GBP330 Licence granted for all subletting arrangements meeting the requirements of the terms of the lease, for a maximum period of five years, to include reviewing all documentation and issuing all consent documentation. The benefit of obtaining a global licence is that the renewal fees are only applicable whenever a tenant changes, and not upon expiry of each tenancy agreement. Upon a tenancy change a reduction of 50 per cent will be offered from our current notice of underletting fee.

Therefore to summarise the fees are as follows:
* FOr respective standard licence GBP 135 together with notice of underletting (GBP75) total: GBP210
* For the provision of retrospective global licence inclusive of underletting fee total GBP330
* Where landlords consent is not required under your lease, then only the notice of underletting fee will be payable.
Where the lease requires a deed of covenant to be entered into, a fee of GBP75 is payable for the preparation and acknowledgement of the document.
Where a letting is to a private company, the names of all the proposed occupants will be required and the freeholder must be notified of any change in occupancy.
You are advised that our client does not commit the following subletting arrangements:
* Tenancies where rental payments are settled by third parties
* Tenancies to housing associations through a private social landlord scheme/local authority.
* Tenancies of part only of the premises.
* Tenancies to asylum seekers
* Tenancies on short term lettings where the term of tenancy is under three months.
* Animals kept by subtenant at the premises, even where consent may have been provided to the lessee.

Please complete our application form with your particular requirements and return it to us with the relevant fee, along with all documentation. If you do not currently have a tenancy agreement, we are still able to provisionally grant consent once we are in receipt of the completed application form and the required fees.
A signed copy of the tenancy agreement should be sent to us as soon as this has been completed. You will see that the application form incorporates the notice of underletting.
Should you have any queries, please contact our team who will be happy to assist.


Our lease:


27. Not:

27.1 At any time during the said term to sublet the whole or any part of the Demised Premises save that an underletting of the whole of the Demised Premises (with the prior written consent of the Lessor which shall not be unreasonable withheld or delayed) is permitted in the case of a term not exceeding three years let on an assured short-hold tenancy agreement or letting to a company or any other tenancy agreement whereby the tenant has not obtained security of tenure on any expiry of earlier termination of the term.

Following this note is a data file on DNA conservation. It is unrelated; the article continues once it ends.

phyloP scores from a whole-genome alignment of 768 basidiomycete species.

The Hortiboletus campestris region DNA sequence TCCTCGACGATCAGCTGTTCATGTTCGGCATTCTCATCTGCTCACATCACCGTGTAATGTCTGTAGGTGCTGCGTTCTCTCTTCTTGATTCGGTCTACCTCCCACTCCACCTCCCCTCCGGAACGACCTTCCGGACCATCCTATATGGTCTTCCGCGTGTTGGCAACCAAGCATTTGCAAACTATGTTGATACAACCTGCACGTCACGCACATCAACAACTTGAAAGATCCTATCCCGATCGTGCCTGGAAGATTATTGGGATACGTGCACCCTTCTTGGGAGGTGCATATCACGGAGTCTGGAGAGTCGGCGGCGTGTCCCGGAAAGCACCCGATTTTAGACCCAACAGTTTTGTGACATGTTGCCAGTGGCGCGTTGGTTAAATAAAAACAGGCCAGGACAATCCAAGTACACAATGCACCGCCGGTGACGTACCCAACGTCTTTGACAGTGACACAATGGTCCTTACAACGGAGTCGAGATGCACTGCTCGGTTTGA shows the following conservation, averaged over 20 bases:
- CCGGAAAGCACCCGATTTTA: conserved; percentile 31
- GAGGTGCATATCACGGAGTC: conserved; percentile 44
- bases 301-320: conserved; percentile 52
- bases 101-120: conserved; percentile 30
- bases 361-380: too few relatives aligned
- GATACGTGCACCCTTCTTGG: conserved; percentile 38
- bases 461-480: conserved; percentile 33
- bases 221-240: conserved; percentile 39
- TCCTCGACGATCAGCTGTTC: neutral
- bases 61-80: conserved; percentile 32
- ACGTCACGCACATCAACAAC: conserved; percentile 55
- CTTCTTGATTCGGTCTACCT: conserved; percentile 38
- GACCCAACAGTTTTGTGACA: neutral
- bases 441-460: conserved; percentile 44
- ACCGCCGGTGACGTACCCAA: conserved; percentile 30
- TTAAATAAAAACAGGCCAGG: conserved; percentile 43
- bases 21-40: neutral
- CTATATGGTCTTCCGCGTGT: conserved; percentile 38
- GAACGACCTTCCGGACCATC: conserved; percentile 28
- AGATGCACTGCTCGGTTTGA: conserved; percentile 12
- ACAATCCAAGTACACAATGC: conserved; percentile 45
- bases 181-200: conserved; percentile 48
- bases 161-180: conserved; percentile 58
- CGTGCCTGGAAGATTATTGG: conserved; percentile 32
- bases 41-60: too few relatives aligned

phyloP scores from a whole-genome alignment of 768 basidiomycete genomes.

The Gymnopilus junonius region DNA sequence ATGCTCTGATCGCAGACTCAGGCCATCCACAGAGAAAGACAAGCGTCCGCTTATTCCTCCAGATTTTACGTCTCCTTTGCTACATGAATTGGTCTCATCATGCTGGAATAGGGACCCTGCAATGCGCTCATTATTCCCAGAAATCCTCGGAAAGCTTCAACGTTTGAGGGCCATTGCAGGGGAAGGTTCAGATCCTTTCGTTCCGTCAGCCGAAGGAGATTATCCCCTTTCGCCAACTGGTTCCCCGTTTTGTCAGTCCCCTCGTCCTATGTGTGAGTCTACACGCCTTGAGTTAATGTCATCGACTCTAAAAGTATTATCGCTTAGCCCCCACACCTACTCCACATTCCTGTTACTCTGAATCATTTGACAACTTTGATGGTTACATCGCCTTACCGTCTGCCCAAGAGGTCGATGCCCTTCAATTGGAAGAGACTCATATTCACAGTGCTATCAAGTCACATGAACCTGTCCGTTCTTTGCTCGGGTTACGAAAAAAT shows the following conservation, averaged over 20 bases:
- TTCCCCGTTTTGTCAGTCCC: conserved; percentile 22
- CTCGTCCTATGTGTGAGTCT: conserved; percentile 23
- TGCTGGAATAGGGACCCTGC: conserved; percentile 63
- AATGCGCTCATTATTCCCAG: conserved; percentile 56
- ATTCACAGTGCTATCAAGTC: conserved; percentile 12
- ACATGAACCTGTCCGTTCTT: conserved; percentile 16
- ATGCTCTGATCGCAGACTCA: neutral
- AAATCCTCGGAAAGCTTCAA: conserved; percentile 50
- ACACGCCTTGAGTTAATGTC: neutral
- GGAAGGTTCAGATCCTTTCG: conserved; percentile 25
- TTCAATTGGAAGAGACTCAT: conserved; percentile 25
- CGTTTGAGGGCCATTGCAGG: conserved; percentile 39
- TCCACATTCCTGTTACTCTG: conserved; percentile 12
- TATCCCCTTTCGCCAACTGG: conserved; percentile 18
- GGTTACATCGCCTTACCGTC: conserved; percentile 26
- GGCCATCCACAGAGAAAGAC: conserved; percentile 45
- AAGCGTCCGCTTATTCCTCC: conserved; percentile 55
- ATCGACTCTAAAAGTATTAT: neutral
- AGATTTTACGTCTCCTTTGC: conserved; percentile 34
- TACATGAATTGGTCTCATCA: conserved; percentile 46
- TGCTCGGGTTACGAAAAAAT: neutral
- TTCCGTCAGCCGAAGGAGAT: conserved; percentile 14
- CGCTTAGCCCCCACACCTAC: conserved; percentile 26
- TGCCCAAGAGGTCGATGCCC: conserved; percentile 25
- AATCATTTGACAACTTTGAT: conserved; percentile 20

27.2 At any time during the said term separately to assign transfer or part with the possession or occupation of any part or parts of the Demised Premises but only to assign transfer or part with the possession whereof as a whole.

27.3 To assign transfer or part with the possession of occupation of the Demised Premises during the last seven years of the said term without the prior consent of the lessor (such consent not to be unreasonably withheld).

28. WIthin one month after the date of any and every assignment transfer mortgage charge discharge or mortgage or charge lease or tenancy agreement (including any immediate or derivative lease or tenancy agreement of the Demised Premises for any term) any assignment of such lease or tenancy agreement or any grant of probate or letters of administration order of court or other matter disposing of a effecting the Demised Premises or the devolution of or transfer of title to the same to give or procure to be given to the lessor notice in writing in duplicate of such disposition or devolution or transfer of title with full particulars thereof and also at the same time to produce or cause to be produced to them a certified copy of the document effecting or (as the case may be) evidencing such disposition or any other matter for retention by the lessor and also to pay or cause to be paid at the same time to the lessor such reasonable fee as shall be appropriate at the time of registration in each case together with value added tax thereon in respect of any such notice.

Annette Stone

11:22 AM, 20th June 2013, About 11 years ago